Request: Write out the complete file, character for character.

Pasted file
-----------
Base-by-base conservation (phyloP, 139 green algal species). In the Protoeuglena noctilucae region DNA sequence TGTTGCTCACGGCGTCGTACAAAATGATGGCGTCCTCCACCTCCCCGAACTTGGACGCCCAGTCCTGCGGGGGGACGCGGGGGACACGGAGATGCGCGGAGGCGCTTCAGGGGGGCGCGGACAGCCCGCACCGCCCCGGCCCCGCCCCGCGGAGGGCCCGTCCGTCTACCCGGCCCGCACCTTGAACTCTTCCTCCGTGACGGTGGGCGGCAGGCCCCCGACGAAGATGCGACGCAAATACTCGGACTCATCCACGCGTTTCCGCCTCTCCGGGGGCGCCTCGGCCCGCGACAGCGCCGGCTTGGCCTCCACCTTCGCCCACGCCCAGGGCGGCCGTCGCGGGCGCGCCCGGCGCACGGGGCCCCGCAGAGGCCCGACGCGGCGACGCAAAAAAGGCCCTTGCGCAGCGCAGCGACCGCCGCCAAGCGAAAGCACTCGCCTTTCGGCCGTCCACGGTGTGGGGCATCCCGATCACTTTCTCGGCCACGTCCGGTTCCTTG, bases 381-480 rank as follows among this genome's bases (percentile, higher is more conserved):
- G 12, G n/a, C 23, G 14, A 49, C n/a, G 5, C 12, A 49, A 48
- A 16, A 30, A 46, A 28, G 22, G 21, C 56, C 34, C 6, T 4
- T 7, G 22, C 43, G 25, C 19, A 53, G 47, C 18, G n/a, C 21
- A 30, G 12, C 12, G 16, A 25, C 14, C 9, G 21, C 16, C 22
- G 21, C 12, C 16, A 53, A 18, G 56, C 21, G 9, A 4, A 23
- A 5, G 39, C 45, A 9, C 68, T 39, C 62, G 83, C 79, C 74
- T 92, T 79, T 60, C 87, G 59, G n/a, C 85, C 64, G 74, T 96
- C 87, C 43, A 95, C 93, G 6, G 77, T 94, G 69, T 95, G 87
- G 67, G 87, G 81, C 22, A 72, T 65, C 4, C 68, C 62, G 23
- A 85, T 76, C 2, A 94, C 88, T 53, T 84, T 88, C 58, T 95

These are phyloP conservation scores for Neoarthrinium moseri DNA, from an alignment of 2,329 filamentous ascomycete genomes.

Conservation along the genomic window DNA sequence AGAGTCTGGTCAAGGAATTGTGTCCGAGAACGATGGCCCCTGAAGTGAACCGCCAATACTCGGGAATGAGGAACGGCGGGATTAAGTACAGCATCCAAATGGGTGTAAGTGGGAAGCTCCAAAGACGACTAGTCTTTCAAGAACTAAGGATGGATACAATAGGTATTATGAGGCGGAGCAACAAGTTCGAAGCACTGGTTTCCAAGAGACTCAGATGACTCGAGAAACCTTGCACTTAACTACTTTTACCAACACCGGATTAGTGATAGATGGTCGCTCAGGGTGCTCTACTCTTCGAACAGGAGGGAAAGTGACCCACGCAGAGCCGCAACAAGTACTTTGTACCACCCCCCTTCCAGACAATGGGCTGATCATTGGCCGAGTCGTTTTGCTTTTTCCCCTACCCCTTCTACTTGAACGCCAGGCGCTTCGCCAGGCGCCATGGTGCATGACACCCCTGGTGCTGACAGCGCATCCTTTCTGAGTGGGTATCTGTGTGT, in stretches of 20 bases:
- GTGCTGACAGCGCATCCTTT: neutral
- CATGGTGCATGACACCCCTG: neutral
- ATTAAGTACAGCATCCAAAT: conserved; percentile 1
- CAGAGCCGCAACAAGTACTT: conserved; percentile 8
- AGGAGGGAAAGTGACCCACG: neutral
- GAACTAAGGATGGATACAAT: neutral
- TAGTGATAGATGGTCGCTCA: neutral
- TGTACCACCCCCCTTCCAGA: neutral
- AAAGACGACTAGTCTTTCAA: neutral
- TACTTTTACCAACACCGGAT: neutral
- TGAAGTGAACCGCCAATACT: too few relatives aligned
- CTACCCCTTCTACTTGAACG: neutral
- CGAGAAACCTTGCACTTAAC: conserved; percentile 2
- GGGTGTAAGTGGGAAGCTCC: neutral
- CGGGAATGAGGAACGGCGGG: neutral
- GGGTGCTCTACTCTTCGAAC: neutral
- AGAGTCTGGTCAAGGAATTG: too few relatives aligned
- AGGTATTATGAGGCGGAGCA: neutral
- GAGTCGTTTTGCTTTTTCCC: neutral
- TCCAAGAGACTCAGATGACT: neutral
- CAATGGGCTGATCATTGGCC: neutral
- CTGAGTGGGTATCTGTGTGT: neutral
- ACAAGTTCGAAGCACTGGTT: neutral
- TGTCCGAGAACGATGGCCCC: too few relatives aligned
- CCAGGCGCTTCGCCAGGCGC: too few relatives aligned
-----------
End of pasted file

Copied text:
Base-by-base conservation (phyloP, 139 green algal species). In the Protoeuglena noctilucae region DNA sequence TGTTGCTCACGGCGTCGTACAAAATGATGGCGTCCTCCACCTCCCCGAACTTGGACGCCCAGTCCTGCGGGGGGACGCGGGGGACACGGAGATGCGCGGAGGCGCTTCAGGGGGGCGCGGACAGCCCGCACCGCCCCGGCCCCGCCCCGCGGAGGGCCCGTCCGTCTACCCGGCCCGCACCTTGAACTCTTCCTCCGTGACGGTGGGCGGCAGGCCCCCGACGAAGATGCGACGCAAATACTCGGACTCATCCACGCGTTTCCGCCTCTCCGGGGGCGCCTCGGCCCGCGACAGCGCCGGCTTGGCCTCCACCTTCGCCCACGCCCAGGGCGGCCGTCGCGGGCGCGCCCGGCGCACGGGGCCCCGCAGAGGCCCGACGCGGCGACGCAAAAAAGGCCCTTGCGCAGCGCAGCGACCGCCGCCAAGCGAAAGCACTCGCCTTTCGGCCGTCCACGGTGTGGGGCATCCCGATCACTTTCTCGGCCACGTCCGGTTCCTTG, bases 381-480 rank as follows among this genome's bases (percentile, higher is more conserved):
- G 12, G n/a, C 23, G 14, A 49, C n/a, G 5, C 12, A 49, A 48
- A 16, A 30, A 46, A 28, G 22, G 21, C 56, C 34, C 6, T 4
- T 7, G 22, C 43, G 25, C 19, A 53, G 47, C 18, G n/a, C 21
- A 30, G 12, C 12, G 16, A 25, C 14, C 9, G 21, C 16, C 22
- G 21, C 12, C 16, A 53, A 18, G 56, C 21, G 9, A 4, A 23
- A 5, G 39, C 45, A 9, C 68, T 39, C 62, G 83, C 79, C 74
- T 92, T 79, T 60, C 87, G 59, G n/a, C 85, C 64, G 74, T 96
- C 87, C 43, A 95, C 93, G 6, G 77, T 94, G 69, T 95, G 87
- G 67, G 87, G 81, C 22, A 72, T 65, C 4, C 68, C 62, G 23
- A 85, T 76, C 2, A 94, C 88, T 53, T 84, T 88, C 58, T 95

These are phyloP conservation scores for Neoarthrinium moseri DNA, from an alignment of 2,329 filamentous ascomycete genomes.

Conservation along the genomic window DNA sequence AGAGTCTGGTCAAGGAATTGTGTCCGAGAACGATGGCCCCTGAAGTGAACCGCCAATACTCGGGAATGAGGAACGGCGGGATTAAGTACAGCATCCAAATGGGTGTAAGTGGGAAGCTCCAAAGACGACTAGTCTTTCAAGAACTAAGGATGGATACAATAGGTATTATGAGGCGGAGCAACAAGTTCGAAGCACTGGTTTCCAAGAGACTCAGATGACTCGAGAAACCTTGCACTTAACTACTTTTACCAACACCGGATTAGTGATAGATGGTCGCTCAGGGTGCTCTACTCTTCGAACAGGAGGGAAAGTGACCCACGCAGAGCCGCAACAAGTACTTTGTACCACCCCCCTTCCAGACAATGGGCTGATCATTGGCCGAGTCGTTTTGCTTTTTCCCCTACCCCTTCTACTTGAACGCCAGGCGCTTCGCCAGGCGCCATGGTGCATGACACCCCTGGTGCTGACAGCGCATCCTTTCTGAGTGGGTATCTGTGTGT, in stretches of 20 bases:
- GTGCTGACAGCGCATCCTTT: neutral
- CATGGTGCATGACACCCCTG: neutral
- ATTAAGTACAGCATCCAAAT: conserved; percentile 1
- CAGAGCCGCAACAAGTACTT: conserved; percentile 8
- AGGAGGGAAAGTGACCCACG: neutral
- GAACTAAGGATGGATACAAT: neutral
- TAGTGATAGATGGTCGCTCA: neutral
- TGTACCACCCCCCTTCCAGA: neutral
- AAAGACGACTAGTCTTTCAA: neutral
- TACTTTTACCAACACCGGAT: neutral
- TGAAGTGAACCGCCAATACT: too few relatives aligned
- CTACCCCTTCTACTTGAACG: neutral
- CGAGAAACCTTGCACTTAAC: conserved; percentile 2
- GGGTGTAAGTGGGAAGCTCC: neutral
- CGGGAATGAGGAACGGCGGG: neutral
- GGGTGCTCTACTCTTCGAAC: neutral
- AGAGTCTGGTCAAGGAATTG: too few relatives aligned
- AGGTATTATGAGGCGGAGCA: neutral
- GAGTCGTTTTGCTTTTTCCC: neutral
- TCCAAGAGACTCAGATGACT: neutral
- CAATGGGCTGATCATTGGCC: neutral
- CTGAGTGGGTATCTGTGTGT: neutral
- ACAAGTTCGAAGCACTGGTT: neutral
- TGTCCGAGAACGATGGCCCC: too few relatives aligned
- CCAGGCGCTTCGCCAGGCGC: too few relatives aligned